As it turns out: many. These methods range from the simple t-test to complex, high-dimensional network analysis. We learned about the building blocks of social networks from Professor Krista Gile, including what we often exclude in our representations, such as multi-modal networks. We learned about political networks from Bruce Desmarais and the idea that the study of people can actually be a systematic process. We were also introduced to issues of data confidentiality by Jerry Reiter, who explained that recoding variables or hiding values is not always enough. (The solution he suggested, first introduced by statistician Donald Rubin, is fully synthetic datasets!) On the very first day, the undergraduate participants were opened to the world of social science as a quantitative problem, which was certainly an approach very different from the one I had encountered before.

students sitting in lecture room

Students at the workshop.

But beyond the classroom, the workshop also encouraged the social science of learning from others’ experiences as well. Every speaker started by introducing their own academic and life trajectory: what did they start out doing? What do they do now? How have their goals and dreams changed over time? It was fascinating to learn about the power and the limits of our knowledge in the realm of social networks, but it was equally fascinating to hear that people who had studied English, Chemistry, or hated math, ended up finding their way into social science and statistics somehow.

In addition, it was very valuable to get to know and learn from fellow participants as well. I met some of the brightest, most intellectually curious undergraduate students in those two days. Whether we were bonding over the complexity of the lecture we had just heard, the lab tutorial we were trying to solve, or the problem sets we had to finish before we flew back to our respective schools, it was truly an atmosphere of intellectual curiosity and camaraderie. I have remained in touch with several of the participants; I certainly hope I might get the chance to enter mathematics competitions or hackathons with them in the future!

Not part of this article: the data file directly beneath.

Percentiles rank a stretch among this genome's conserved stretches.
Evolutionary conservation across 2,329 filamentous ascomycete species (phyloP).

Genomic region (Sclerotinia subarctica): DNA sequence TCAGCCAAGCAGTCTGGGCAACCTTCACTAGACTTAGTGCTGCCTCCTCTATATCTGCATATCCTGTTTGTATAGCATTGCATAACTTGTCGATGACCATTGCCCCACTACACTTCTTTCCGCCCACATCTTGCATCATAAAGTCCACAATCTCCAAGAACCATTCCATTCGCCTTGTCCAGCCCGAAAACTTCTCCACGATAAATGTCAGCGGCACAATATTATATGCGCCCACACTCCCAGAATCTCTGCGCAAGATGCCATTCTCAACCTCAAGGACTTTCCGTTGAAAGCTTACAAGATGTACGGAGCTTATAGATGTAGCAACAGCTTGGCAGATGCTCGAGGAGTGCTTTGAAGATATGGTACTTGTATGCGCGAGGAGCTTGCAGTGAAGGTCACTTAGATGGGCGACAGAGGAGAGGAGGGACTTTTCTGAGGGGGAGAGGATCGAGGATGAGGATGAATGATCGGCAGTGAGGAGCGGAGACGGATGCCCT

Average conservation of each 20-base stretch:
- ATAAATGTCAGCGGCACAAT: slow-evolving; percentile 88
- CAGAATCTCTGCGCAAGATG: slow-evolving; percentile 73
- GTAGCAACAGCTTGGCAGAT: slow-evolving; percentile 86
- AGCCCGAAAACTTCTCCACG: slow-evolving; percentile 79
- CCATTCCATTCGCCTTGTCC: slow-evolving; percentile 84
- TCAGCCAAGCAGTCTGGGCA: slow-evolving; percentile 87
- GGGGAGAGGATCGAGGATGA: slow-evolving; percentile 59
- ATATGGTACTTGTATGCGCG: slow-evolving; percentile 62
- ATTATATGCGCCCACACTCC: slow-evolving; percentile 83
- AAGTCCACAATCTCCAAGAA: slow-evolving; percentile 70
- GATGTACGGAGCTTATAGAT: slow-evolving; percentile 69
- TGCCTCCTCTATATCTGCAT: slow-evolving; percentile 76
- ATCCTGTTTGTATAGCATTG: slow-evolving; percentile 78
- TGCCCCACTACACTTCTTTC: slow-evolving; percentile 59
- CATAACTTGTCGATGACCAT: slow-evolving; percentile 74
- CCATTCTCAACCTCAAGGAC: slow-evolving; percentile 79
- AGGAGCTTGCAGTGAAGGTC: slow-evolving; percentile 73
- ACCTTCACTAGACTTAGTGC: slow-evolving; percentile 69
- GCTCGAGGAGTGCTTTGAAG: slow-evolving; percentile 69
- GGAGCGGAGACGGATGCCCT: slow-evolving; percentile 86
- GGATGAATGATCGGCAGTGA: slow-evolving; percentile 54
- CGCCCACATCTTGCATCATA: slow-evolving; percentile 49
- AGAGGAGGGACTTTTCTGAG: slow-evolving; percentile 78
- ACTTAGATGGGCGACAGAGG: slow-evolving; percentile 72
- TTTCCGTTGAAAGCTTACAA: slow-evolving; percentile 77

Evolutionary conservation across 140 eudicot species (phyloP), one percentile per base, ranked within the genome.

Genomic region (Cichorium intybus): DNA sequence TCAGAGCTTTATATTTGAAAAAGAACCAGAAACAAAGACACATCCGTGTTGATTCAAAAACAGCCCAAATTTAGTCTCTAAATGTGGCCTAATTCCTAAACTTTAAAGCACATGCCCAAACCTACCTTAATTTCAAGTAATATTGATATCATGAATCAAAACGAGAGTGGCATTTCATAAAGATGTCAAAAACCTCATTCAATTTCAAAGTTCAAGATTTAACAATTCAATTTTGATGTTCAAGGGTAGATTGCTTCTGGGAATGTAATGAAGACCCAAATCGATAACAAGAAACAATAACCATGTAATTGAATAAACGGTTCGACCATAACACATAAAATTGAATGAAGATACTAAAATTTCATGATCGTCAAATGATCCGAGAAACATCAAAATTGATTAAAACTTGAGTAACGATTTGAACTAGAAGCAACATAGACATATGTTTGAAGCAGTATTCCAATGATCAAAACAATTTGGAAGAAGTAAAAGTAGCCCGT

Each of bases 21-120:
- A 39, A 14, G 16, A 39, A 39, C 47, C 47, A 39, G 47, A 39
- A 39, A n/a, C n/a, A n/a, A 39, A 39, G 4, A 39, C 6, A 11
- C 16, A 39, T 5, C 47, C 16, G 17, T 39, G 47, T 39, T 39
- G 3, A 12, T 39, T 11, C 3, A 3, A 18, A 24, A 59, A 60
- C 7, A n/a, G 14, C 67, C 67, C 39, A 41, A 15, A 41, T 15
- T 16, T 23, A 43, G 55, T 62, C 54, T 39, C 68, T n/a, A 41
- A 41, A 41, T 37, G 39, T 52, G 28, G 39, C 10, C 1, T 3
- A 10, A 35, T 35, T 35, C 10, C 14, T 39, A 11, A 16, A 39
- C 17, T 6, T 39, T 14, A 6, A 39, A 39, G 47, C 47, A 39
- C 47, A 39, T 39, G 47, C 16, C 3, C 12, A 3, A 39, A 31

The next day, David Banks presented a fascinating lecture on dynamic network models; starting with concepts directly from graph theory, Banks ended the talk with his own research in the social network of political blogging in the aftermath of the Trayvon Martin incident, which he conducted using statistical techniques in machine learning and language recognition. It was followed by a practical introduction to the software R and a package that enables the visualization of social networks.

Even though the workshop was just two days, it was surprisingly difficult to fly back to Boston after such an inspiring, intellectual hiatus from college life. What was so satisfying about my experience was that I got the chance to expand both my academic and social networks; I had engaging conversations with fellow participants as well as the brilliant SAMSI post-graduate fellows, conversations which never failed to spark new ideas and interests. I got the chance to meet and listen to professors from a variety of fields and high levels of achievement, who were also incredibly approachable and genuine. The workshop completely surpassed every expectation and cemented my belief that graduate school in Statistics is my dream. I certainly hope I will get the chance to become more involved with SAMSI in the future, and I am so grateful to them for making these opportunities possible for the undergraduate community!